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Colpy editing photo

It’s a little-recognised facet of being a novelist, and one that most of us dread: copy editing.

Fortunately, publishers employ independent copy editors whose task it is to go through your deathlesss prose with a fine tooth-comb (word-comb?) as a mother might search for nits, looking for inconsistencies and typographical errors. They have to be real details people, exceptional with grammar, making sure, for example, that capital letters, hyphens and indents are in the right places, (eg Liberty prints, mini-skirt and hair-do) as well as the dreaded apostrophies (eg lover’s knot, hairdresser’s).

They are also the masters (mistresses?) of consistency: making sure you always refer to a character in the same right way (eg Miss Garthwaite / Miss G); whether you have marked the passage of time correctly (eg ‘Should this be fourteen years perhaps?’) and whether your characters’ physical characteristics are the same each time (eg ‘He had blue eyes in the first chapter.’) They’ll also question any dodgy historical references you might have overlooked (eg ‘When did Boots start developing film?’).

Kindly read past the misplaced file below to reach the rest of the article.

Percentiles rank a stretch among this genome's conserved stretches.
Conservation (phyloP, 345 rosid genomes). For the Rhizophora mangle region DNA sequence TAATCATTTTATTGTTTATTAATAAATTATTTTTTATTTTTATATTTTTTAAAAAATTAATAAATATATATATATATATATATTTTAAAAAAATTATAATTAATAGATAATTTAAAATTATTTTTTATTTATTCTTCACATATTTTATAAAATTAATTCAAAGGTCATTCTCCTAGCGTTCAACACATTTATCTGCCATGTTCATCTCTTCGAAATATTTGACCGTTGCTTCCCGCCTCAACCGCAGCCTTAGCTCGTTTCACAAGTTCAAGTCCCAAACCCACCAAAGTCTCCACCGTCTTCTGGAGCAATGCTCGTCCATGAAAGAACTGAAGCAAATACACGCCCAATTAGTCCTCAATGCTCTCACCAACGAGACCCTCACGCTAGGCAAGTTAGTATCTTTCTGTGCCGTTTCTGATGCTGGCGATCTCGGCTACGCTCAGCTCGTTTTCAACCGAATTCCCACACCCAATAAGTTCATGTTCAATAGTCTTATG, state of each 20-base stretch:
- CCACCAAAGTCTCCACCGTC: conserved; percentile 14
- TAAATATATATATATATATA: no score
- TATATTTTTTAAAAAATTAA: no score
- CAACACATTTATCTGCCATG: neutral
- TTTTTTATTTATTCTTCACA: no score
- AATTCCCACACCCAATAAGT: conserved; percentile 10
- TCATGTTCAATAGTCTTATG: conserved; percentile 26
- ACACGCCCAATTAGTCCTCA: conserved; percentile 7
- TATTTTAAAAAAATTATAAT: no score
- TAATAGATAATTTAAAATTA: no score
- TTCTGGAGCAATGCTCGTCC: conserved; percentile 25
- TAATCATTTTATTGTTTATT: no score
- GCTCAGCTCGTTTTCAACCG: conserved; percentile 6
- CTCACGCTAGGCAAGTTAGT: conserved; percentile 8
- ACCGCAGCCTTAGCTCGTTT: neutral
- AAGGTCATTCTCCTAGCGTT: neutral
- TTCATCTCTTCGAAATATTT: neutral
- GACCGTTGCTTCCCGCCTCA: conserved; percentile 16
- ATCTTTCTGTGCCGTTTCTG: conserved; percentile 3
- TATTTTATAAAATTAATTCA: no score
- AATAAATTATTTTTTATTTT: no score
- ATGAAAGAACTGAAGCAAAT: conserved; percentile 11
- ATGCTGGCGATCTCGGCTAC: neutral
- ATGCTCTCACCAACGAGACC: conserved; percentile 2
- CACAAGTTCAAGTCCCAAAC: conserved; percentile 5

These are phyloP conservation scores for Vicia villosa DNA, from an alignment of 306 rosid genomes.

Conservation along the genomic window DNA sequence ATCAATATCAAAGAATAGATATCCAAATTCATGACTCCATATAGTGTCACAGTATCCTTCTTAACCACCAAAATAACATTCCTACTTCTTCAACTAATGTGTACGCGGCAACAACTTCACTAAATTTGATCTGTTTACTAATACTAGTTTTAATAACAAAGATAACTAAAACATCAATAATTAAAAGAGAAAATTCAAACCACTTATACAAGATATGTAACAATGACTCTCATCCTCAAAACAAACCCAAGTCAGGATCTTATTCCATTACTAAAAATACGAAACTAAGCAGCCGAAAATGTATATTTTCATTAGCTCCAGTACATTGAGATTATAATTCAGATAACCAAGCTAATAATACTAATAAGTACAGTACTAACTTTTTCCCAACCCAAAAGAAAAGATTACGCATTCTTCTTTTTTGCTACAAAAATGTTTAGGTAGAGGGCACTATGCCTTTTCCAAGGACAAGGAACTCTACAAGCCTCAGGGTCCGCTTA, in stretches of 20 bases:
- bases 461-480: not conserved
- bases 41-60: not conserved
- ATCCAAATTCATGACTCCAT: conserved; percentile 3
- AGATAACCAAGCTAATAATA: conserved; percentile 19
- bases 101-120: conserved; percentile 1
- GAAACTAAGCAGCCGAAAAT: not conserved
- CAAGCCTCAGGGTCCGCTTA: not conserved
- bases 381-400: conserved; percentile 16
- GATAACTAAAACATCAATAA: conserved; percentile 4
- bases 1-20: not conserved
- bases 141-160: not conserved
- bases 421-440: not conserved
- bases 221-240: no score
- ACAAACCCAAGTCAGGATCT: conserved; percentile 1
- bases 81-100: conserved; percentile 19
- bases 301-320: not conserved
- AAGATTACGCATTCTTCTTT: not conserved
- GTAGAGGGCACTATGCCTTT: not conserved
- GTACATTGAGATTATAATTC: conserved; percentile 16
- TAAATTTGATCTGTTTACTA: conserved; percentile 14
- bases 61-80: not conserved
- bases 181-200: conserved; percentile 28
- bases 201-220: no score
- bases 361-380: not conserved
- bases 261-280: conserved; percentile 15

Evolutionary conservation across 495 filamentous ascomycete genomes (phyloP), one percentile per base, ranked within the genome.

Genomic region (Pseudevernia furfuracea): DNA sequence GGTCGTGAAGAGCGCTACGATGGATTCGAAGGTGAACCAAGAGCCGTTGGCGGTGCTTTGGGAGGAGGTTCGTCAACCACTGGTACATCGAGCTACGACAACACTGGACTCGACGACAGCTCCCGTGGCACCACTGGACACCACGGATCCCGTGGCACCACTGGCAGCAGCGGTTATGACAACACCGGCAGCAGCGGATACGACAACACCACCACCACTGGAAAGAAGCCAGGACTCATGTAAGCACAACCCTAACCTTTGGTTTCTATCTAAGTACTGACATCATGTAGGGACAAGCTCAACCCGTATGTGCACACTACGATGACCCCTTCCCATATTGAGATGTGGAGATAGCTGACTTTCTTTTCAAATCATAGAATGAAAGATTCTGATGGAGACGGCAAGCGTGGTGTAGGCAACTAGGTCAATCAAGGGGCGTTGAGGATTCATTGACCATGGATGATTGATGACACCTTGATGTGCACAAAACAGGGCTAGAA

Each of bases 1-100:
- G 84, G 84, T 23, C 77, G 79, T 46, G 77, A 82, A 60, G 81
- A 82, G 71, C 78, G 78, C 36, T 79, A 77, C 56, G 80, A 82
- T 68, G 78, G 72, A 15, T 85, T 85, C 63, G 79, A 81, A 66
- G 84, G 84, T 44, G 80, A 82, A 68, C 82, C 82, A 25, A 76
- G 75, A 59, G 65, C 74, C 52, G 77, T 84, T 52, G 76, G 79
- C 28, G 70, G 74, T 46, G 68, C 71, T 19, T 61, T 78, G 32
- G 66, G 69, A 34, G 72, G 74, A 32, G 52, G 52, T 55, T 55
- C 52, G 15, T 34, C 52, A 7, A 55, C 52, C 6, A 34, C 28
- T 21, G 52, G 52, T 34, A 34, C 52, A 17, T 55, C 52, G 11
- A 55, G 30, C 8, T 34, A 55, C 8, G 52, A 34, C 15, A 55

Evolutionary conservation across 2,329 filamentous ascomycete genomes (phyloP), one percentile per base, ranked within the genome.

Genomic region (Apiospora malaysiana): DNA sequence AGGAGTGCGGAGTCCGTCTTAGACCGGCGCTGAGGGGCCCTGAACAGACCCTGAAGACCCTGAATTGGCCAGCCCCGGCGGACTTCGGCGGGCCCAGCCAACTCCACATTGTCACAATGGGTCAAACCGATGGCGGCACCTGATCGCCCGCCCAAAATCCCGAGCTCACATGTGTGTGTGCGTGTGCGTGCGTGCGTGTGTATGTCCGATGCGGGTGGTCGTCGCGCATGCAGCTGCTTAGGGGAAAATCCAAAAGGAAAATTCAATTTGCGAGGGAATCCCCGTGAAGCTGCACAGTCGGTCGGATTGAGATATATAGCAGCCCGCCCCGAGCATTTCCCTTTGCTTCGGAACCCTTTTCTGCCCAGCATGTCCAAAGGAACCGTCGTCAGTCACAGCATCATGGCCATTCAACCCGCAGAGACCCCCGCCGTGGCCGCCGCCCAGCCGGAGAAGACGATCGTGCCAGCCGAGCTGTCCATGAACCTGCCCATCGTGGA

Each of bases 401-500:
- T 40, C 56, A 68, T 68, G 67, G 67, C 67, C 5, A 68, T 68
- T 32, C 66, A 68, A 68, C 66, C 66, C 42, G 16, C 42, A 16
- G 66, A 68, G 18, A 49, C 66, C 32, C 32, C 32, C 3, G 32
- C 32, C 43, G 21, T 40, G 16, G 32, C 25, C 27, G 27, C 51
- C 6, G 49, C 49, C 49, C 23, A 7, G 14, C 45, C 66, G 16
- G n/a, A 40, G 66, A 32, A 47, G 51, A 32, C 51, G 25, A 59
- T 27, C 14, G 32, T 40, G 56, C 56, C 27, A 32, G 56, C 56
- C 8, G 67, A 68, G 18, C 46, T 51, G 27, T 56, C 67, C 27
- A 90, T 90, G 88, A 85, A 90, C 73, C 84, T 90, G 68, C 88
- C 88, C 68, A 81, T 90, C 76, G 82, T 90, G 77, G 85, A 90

So far, so wonderful. But the author’s task is then to do their own fine tooth-comb job. This entails reading, and not in the way we normally read, skimming sentences for meaning, but literally reading every word, every speech mark and apostrophe, all over again, to make sure you agree with the suggestions the copy editor has made, and responding to their questions regarding consistency, time passing, historical references etc. It’s a laborious job and not one that some of us are well-suited to! If you are anything like me, you also have to resist the temptation to do a complete re-write of certain passages which, in the cold light of paper proof, and quite a few weeks after you submitted your final draft, don’t work as well as you would like.

Next stage: the proof copy – another very careful reading required, because this really is your last opportunity for making sure that it’s right!

(The Forgotten Seamstress will be published in February 2014).

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